A Bowhunter’s First Whitetail Buck

Regardless of your current whitetail hunting accomplishments, always reflect upon and cherish your inaugural whitetail success.

A Bowhunter’s First Whitetail Buck

When the young, symmetrical 10-pointer turned perfectly broadside in the wide-open alfalfa field, I drew back confidently, settled the correct pin behind his shoulder and released. I’d shot well, but my arrow whizzed just over the whitetail’s back.

Perplexed, I glanced at my brother in the tree beside me, and he advised that the buck had simply ducked. Bummer! My would-be first buck had slipped from my grasp.


I started bowhunting 18 years ago when I turned 12-years-old, Wisconsin’s then-minimum hunting age. At least 7 years earlier, I began shooting cheap department-store compounds and even tried to construct my own recurve bows from string-trimmer line and maple saplings. Everything about archery fascinated — and continues to fascinate — me.

Now, I didn’t bow-kill a deer during my first hunting season. But, I had a few encounters and even passed up a spike buck.

During my second archery season, I had the misfortune of missing the 10-pointer mentioned previously. To add insult to injury, I encountered a beautiful 8-pointer with kickers from the same stand approximately 1 month later, after an October snow squall. Chilled to the core, my shivering arms couldn’t get the bowstring to full draw as the buck passed by at 20 yards.

First Bow-Kill

Prior to my third archery season, I’d been watching a mature buck with a 20-inch-wide 6-point frame visit the same alfalfa field where I’d missed twice the previous season. But, when season opened, the buck disappeared.

So, on a cold and drizzly late-September afternoon, I opted to haul an early model Double Bull blind to the opposite end of the field and hunt from it, immediately after brushing it in.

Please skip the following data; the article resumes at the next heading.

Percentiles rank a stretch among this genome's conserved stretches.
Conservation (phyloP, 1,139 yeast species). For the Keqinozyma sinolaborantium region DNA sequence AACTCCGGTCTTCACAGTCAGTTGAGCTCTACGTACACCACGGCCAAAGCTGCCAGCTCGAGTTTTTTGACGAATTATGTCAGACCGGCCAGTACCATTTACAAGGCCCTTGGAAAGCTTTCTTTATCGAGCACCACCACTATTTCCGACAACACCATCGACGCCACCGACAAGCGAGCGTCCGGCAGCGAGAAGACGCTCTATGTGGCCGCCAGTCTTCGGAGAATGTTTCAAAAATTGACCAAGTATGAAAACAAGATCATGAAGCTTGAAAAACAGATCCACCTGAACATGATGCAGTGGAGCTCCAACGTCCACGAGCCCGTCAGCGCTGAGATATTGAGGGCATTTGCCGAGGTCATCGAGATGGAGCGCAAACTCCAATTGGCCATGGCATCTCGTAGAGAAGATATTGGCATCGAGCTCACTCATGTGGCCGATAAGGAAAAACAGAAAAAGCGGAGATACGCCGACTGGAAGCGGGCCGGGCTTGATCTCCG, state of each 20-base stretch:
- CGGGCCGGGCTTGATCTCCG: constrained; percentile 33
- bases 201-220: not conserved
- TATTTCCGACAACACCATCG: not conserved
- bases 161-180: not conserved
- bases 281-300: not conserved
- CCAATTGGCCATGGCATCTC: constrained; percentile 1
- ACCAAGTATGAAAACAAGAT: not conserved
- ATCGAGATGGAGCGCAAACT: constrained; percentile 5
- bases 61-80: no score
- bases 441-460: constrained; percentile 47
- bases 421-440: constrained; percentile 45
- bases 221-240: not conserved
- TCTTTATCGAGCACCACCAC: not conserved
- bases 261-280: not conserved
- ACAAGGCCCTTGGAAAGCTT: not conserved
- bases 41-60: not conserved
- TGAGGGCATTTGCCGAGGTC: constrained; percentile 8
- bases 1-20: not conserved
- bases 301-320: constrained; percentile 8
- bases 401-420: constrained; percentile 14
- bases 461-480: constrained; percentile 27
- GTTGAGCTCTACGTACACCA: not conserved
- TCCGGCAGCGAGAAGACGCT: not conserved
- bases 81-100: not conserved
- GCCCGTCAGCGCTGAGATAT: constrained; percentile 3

Shortly after, a young doe appeared. She was oblivious that I was a stone’s throw away. I was just about to draw back when she randomly bolted across the field, fading into the timber. I set my bow down and awaited another four-legged visitor.

Surprisingly, only 20 minutes had elapsed when the same young doe reappeared in my blind window, 15 yards away just as she’d done earlier. This time, I drew my bow immediately, hovered the pin on her side and shot. My shot was money, and I became an adrenalized fist-pumping mess. I’d just killed my first deer with a bow — it only happens once.

I passed up a few little bucks later that same season. I wanted my first buck to be at least 2.5 years old. That was my goal.

Things Begin to Click

The following year, I started to understand more about stand placement and identified some mistakes I’d made the previous two seasons.

On the second afternoon of the season, I doubled on mature does from a stand I’d hung in the corner of another alfalfa field. That was one of my fondest hunts as a teenager. But, antler still eluded me.

Less than a month later, I was hunting a different stand when I arrowed another large doe. Looking back, those three shots and three doe kills boosted my confidence greatly. That November, I took full advantage.

Being homeschooled, I hunted as often as my teacher — Mom — allowed. Often, I’d check in with my eldest brother, who’d moved out of my parent’s house a few years earlier, to discuss locations and strategies. He provided guidance and assured me that I’d get my chance to kill a 2.5-year-old or older buck, if I kept after it.

During a late-October doe-only hunt, my father took me to a property where I’d helped him position a ladder stand for the previous year’s rifle season. He hadn’t seen any bucks from the stand that year, but thought it might be a likely spot to shoot a doe. Inevitably, a beautiful, 130-class 8-pointer strolled by within bow range. Guess where I wanted to bowhunt a few days later?